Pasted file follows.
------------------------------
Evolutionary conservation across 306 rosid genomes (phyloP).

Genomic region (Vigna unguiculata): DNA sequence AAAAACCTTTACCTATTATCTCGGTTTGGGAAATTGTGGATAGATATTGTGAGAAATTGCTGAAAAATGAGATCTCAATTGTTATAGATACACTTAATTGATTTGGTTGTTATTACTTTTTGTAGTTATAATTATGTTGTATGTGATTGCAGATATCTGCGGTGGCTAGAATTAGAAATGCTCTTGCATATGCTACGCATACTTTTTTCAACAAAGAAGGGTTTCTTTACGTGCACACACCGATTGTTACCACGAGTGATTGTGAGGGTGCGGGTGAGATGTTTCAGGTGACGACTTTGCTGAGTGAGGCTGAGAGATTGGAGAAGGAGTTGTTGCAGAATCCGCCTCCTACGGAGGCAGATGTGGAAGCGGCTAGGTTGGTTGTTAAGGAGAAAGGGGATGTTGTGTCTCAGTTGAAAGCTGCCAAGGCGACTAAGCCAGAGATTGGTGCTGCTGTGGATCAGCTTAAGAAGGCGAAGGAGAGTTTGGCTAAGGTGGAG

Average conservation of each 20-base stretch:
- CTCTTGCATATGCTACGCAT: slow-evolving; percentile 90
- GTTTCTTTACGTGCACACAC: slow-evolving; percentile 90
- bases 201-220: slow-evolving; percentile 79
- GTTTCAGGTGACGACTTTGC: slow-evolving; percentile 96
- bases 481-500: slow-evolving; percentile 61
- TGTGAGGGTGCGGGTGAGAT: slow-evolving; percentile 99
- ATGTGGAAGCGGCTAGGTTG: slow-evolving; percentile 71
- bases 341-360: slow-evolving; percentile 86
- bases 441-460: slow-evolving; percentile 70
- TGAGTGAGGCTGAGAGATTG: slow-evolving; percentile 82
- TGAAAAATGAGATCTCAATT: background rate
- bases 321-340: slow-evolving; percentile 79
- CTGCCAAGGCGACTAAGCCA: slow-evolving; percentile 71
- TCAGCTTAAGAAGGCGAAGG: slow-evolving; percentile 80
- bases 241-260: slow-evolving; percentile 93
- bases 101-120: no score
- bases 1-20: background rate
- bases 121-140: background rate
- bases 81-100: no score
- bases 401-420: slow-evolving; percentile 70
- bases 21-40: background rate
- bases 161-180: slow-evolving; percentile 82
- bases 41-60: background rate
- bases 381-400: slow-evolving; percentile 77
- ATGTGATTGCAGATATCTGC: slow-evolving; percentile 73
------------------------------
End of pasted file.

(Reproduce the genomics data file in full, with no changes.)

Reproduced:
Evolutionary conservation across 306 rosid genomes (phyloP).

Genomic region (Vigna unguiculata): DNA sequence AAAAACCTTTACCTATTATCTCGGTTTGGGAAATTGTGGATAGATATTGTGAGAAATTGCTGAAAAATGAGATCTCAATTGTTATAGATACACTTAATTGATTTGGTTGTTATTACTTTTTGTAGTTATAATTATGTTGTATGTGATTGCAGATATCTGCGGTGGCTAGAATTAGAAATGCTCTTGCATATGCTACGCATACTTTTTTCAACAAAGAAGGGTTTCTTTACGTGCACACACCGATTGTTACCACGAGTGATTGTGAGGGTGCGGGTGAGATGTTTCAGGTGACGACTTTGCTGAGTGAGGCTGAGAGATTGGAGAAGGAGTTGTTGCAGAATCCGCCTCCTACGGAGGCAGATGTGGAAGCGGCTAGGTTGGTTGTTAAGGAGAAAGGGGATGTTGTGTCTCAGTTGAAAGCTGCCAAGGCGACTAAGCCAGAGATTGGTGCTGCTGTGGATCAGCTTAAGAAGGCGAAGGAGAGTTTGGCTAAGGTGGAG

Average conservation of each 20-base stretch:
- CTCTTGCATATGCTACGCAT: slow-evolving; percentile 90
- GTTTCTTTACGTGCACACAC: slow-evolving; percentile 90
- bases 201-220: slow-evolving; percentile 79
- GTTTCAGGTGACGACTTTGC: slow-evolving; percentile 96
- bases 481-500: slow-evolving; percentile 61
- TGTGAGGGTGCGGGTGAGAT: slow-evolving; percentile 99
- ATGTGGAAGCGGCTAGGTTG: slow-evolving; percentile 71
- bases 341-360: slow-evolving; percentile 86
- bases 441-460: slow-evolving; percentile 70
- TGAGTGAGGCTGAGAGATTG: slow-evolving; percentile 82
- TGAAAAATGAGATCTCAATT: background rate
- bases 321-340: slow-evolving; percentile 79
- CTGCCAAGGCGACTAAGCCA: slow-evolving; percentile 71
- TCAGCTTAAGAAGGCGAAGG: slow-evolving; percentile 80
- bases 241-260: slow-evolving; percentile 93
- bases 101-120: no score
- bases 1-20: background rate
- bases 121-140: background rate
- bases 81-100: no score
- bases 401-420: slow-evolving; percentile 70
- bases 21-40: background rate
- bases 161-180: slow-evolving; percentile 82
- bases 41-60: background rate
- bases 381-400: slow-evolving; percentile 77
- ATGTGATTGCAGATATCTGC: slow-evolving; percentile 73